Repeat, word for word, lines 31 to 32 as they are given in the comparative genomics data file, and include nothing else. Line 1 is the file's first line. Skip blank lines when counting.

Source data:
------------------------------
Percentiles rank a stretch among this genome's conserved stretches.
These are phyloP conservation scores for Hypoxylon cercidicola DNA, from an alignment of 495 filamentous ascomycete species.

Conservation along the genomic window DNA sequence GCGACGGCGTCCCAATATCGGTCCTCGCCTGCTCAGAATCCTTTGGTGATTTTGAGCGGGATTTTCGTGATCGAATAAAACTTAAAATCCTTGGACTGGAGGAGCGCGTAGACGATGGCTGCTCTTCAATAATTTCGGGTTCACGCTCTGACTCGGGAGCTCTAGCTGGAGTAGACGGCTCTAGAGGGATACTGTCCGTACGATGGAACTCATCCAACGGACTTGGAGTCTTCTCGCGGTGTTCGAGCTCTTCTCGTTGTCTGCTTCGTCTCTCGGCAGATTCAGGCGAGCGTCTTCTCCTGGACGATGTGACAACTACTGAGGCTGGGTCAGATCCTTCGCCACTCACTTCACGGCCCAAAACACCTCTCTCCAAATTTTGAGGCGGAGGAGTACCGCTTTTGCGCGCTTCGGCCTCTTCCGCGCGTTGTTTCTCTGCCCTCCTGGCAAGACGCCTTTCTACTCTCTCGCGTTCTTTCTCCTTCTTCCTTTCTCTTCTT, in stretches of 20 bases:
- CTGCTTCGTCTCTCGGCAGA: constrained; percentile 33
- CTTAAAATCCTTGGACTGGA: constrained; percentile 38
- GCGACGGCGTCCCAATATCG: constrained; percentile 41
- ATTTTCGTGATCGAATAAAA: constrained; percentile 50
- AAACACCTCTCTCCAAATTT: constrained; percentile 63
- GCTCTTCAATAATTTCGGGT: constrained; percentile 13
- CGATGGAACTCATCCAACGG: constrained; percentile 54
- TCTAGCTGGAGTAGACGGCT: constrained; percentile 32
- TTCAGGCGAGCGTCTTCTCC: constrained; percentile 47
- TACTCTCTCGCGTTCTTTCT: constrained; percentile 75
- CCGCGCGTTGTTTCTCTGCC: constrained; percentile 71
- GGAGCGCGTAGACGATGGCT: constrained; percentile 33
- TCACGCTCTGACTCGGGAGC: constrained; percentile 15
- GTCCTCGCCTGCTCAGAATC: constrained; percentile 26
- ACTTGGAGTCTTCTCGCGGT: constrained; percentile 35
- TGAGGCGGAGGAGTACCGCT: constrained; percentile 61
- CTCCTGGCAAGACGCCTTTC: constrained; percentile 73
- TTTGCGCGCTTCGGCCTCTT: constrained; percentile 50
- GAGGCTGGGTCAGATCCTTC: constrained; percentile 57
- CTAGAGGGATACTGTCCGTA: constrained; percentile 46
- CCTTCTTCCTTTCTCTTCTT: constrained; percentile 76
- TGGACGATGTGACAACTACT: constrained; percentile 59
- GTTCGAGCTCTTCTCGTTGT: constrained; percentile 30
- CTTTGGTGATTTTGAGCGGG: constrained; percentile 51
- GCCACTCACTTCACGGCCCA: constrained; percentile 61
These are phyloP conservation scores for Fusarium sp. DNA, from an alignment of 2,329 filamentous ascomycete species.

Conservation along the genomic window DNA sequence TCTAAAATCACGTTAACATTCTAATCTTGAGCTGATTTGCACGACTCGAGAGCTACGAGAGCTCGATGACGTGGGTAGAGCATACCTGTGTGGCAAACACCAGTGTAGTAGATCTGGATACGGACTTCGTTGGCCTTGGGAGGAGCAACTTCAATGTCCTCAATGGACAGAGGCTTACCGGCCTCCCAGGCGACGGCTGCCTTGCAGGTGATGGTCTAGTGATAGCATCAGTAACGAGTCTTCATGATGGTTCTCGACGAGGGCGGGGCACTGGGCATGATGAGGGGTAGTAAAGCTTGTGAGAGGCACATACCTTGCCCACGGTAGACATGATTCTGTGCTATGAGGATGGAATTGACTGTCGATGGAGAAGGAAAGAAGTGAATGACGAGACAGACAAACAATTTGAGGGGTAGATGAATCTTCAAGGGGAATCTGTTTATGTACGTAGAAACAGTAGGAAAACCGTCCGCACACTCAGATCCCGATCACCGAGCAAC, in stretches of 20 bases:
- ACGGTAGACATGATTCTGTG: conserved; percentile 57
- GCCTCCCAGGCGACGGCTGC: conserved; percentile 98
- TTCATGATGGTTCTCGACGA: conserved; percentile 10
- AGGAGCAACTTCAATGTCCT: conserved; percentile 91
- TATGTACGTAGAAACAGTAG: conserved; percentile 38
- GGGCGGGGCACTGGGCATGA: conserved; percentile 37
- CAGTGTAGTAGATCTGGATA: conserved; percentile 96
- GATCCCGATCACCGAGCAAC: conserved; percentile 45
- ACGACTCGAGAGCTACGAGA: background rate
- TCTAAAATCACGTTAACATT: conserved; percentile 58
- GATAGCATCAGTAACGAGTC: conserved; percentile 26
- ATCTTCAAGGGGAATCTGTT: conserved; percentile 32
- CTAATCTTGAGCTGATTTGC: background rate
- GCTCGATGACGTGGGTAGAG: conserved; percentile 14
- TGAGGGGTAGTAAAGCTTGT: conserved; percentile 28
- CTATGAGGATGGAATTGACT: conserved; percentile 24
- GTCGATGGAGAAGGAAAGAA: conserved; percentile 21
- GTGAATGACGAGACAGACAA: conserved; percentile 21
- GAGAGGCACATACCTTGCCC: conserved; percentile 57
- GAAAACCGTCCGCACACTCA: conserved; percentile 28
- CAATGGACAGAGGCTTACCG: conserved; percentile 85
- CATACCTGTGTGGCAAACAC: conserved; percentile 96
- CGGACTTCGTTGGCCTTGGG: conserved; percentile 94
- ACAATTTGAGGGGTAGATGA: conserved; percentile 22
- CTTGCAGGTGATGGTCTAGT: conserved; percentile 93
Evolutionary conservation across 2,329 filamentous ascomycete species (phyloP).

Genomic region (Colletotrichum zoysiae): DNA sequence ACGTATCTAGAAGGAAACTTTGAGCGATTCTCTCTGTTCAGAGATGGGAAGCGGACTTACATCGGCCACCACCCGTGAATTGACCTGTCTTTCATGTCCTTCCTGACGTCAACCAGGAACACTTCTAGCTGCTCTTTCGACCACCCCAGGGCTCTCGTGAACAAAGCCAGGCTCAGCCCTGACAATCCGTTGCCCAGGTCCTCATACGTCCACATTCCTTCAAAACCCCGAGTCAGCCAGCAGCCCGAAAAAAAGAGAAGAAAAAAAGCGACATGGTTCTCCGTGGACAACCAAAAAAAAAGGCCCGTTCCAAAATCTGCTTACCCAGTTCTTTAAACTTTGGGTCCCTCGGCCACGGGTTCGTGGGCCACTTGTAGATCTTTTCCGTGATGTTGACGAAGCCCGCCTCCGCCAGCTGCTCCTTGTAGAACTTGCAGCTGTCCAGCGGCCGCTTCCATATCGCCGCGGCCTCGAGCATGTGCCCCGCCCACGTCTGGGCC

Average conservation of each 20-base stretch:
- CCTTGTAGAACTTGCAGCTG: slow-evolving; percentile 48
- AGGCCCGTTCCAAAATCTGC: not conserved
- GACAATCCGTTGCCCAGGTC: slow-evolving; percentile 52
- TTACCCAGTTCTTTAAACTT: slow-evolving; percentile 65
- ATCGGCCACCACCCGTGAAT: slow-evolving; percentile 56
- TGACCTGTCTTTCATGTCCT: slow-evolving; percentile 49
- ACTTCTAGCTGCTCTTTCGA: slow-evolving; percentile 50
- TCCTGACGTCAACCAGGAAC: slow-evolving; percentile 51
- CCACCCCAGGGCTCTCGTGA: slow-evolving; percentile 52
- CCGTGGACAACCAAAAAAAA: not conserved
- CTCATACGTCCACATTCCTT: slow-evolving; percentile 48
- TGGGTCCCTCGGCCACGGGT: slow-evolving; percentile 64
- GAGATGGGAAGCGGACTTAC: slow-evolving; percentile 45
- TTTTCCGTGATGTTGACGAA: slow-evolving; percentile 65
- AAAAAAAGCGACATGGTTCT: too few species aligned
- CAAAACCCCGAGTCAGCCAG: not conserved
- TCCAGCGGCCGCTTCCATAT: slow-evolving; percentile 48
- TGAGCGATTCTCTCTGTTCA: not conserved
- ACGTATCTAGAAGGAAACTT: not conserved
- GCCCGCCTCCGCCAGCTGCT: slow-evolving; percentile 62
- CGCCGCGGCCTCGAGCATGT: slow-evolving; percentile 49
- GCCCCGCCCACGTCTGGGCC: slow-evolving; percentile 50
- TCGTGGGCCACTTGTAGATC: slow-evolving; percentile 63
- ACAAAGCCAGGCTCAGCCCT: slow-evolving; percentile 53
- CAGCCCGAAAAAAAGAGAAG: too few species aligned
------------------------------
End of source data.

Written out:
- ACGGTAGACATGATTCTGTG: conserved; percentile 57
- GCCTCCCAGGCGACGGCTGC: conserved; percentile 98